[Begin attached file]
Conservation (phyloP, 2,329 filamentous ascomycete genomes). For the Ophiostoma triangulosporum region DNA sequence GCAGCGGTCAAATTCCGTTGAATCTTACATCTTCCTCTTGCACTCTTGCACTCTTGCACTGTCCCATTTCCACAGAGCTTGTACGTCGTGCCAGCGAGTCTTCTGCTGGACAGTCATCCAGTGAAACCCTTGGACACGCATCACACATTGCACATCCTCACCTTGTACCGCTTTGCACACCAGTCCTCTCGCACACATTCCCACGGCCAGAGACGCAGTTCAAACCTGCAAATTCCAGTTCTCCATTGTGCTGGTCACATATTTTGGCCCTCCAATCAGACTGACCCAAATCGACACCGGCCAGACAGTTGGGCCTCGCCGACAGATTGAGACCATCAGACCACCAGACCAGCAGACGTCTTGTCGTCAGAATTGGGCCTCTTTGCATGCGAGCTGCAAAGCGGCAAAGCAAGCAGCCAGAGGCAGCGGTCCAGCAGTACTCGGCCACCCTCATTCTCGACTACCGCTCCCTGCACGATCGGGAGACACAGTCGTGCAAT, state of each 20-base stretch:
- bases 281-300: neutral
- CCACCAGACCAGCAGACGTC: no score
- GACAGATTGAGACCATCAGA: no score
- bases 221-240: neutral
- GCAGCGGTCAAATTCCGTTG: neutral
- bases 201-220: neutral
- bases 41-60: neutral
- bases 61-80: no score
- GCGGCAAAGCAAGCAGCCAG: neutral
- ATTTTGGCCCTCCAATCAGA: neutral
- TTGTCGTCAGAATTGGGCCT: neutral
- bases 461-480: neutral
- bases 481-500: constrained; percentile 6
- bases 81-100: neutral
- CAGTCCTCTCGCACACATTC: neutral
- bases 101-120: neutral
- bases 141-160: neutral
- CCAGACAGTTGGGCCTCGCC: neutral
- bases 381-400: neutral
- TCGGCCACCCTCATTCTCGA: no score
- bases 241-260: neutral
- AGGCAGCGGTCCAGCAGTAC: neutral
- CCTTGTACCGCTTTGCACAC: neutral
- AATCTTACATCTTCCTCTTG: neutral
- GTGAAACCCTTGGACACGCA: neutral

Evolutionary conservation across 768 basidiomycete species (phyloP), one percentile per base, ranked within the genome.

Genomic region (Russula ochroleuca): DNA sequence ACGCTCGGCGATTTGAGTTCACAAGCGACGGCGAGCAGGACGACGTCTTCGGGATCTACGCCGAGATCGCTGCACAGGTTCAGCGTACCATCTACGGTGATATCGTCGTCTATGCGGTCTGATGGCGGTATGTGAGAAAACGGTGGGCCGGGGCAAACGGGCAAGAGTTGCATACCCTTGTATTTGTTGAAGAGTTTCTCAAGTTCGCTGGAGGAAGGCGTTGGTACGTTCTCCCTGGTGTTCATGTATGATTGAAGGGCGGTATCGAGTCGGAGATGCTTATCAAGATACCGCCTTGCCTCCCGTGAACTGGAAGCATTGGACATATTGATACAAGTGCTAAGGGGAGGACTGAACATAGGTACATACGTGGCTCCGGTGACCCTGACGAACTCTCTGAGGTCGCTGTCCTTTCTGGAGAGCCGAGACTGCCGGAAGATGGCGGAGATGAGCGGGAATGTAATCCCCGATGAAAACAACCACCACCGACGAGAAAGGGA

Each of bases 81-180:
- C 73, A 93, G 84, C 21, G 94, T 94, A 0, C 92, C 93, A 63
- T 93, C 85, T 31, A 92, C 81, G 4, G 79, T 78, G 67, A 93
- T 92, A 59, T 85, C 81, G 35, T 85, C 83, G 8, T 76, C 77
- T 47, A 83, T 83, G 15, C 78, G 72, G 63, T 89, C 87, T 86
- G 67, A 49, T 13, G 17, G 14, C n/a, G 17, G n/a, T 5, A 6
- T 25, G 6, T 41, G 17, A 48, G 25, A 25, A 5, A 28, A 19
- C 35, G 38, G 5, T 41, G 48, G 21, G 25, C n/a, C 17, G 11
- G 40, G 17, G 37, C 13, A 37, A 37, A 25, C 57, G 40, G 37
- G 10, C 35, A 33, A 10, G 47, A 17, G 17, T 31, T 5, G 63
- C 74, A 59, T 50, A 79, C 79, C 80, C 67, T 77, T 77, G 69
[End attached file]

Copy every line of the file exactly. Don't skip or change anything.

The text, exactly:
Conservation (phyloP, 2,329 filamentous ascomycete genomes). For the Ophiostoma triangulosporum region DNA sequence GCAGCGGTCAAATTCCGTTGAATCTTACATCTTCCTCTTGCACTCTTGCACTCTTGCACTGTCCCATTTCCACAGAGCTTGTACGTCGTGCCAGCGAGTCTTCTGCTGGACAGTCATCCAGTGAAACCCTTGGACACGCATCACACATTGCACATCCTCACCTTGTACCGCTTTGCACACCAGTCCTCTCGCACACATTCCCACGGCCAGAGACGCAGTTCAAACCTGCAAATTCCAGTTCTCCATTGTGCTGGTCACATATTTTGGCCCTCCAATCAGACTGACCCAAATCGACACCGGCCAGACAGTTGGGCCTCGCCGACAGATTGAGACCATCAGACCACCAGACCAGCAGACGTCTTGTCGTCAGAATTGGGCCTCTTTGCATGCGAGCTGCAAAGCGGCAAAGCAAGCAGCCAGAGGCAGCGGTCCAGCAGTACTCGGCCACCCTCATTCTCGACTACCGCTCCCTGCACGATCGGGAGACACAGTCGTGCAAT, state of each 20-base stretch:
- bases 281-300: neutral
- CCACCAGACCAGCAGACGTC: no score
- GACAGATTGAGACCATCAGA: no score
- bases 221-240: neutral
- GCAGCGGTCAAATTCCGTTG: neutral
- bases 201-220: neutral
- bases 41-60: neutral
- bases 61-80: no score
- GCGGCAAAGCAAGCAGCCAG: neutral
- ATTTTGGCCCTCCAATCAGA: neutral
- TTGTCGTCAGAATTGGGCCT: neutral
- bases 461-480: neutral
- bases 481-500: constrained; percentile 6
- bases 81-100: neutral
- CAGTCCTCTCGCACACATTC: neutral
- bases 101-120: neutral
- bases 141-160: neutral
- CCAGACAGTTGGGCCTCGCC: neutral
- bases 381-400: neutral
- TCGGCCACCCTCATTCTCGA: no score
- bases 241-260: neutral
- AGGCAGCGGTCCAGCAGTAC: neutral
- CCTTGTACCGCTTTGCACAC: neutral
- AATCTTACATCTTCCTCTTG: neutral
- GTGAAACCCTTGGACACGCA: neutral

Evolutionary conservation across 768 basidiomycete species (phyloP), one percentile per base, ranked within the genome.

Genomic region (Russula ochroleuca): DNA sequence ACGCTCGGCGATTTGAGTTCACAAGCGACGGCGAGCAGGACGACGTCTTCGGGATCTACGCCGAGATCGCTGCACAGGTTCAGCGTACCATCTACGGTGATATCGTCGTCTATGCGGTCTGATGGCGGTATGTGAGAAAACGGTGGGCCGGGGCAAACGGGCAAGAGTTGCATACCCTTGTATTTGTTGAAGAGTTTCTCAAGTTCGCTGGAGGAAGGCGTTGGTACGTTCTCCCTGGTGTTCATGTATGATTGAAGGGCGGTATCGAGTCGGAGATGCTTATCAAGATACCGCCTTGCCTCCCGTGAACTGGAAGCATTGGACATATTGATACAAGTGCTAAGGGGAGGACTGAACATAGGTACATACGTGGCTCCGGTGACCCTGACGAACTCTCTGAGGTCGCTGTCCTTTCTGGAGAGCCGAGACTGCCGGAAGATGGCGGAGATGAGCGGGAATGTAATCCCCGATGAAAACAACCACCACCGACGAGAAAGGGA

Each of bases 81-180:
- C 73, A 93, G 84, C 21, G 94, T 94, A 0, C 92, C 93, A 63
- T 93, C 85, T 31, A 92, C 81, G 4, G 79, T 78, G 67, A 93
- T 92, A 59, T 85, C 81, G 35, T 85, C 83, G 8, T 76, C 77
- T 47, A 83, T 83, G 15, C 78, G 72, G 63, T 89, C 87, T 86
- G 67, A 49, T 13, G 17, G 14, C n/a, G 17, G n/a, T 5, A 6
- T 25, G 6, T 41, G 17, A 48, G 25, A 25, A 5, A 28, A 19
- C 35, G 38, G 5, T 41, G 48, G 21, G 25, C n/a, C 17, G 11
- G 40, G 17, G 37, C 13, A 37, A 37, A 25, C 57, G 40, G 37
- G 10, C 35, A 33, A 10, G 47, A 17, G 17, T 31, T 5, G 63
- C 74, A 59, T 50, A 79, C 79, C 80, C 67, T 77, T 77, G 69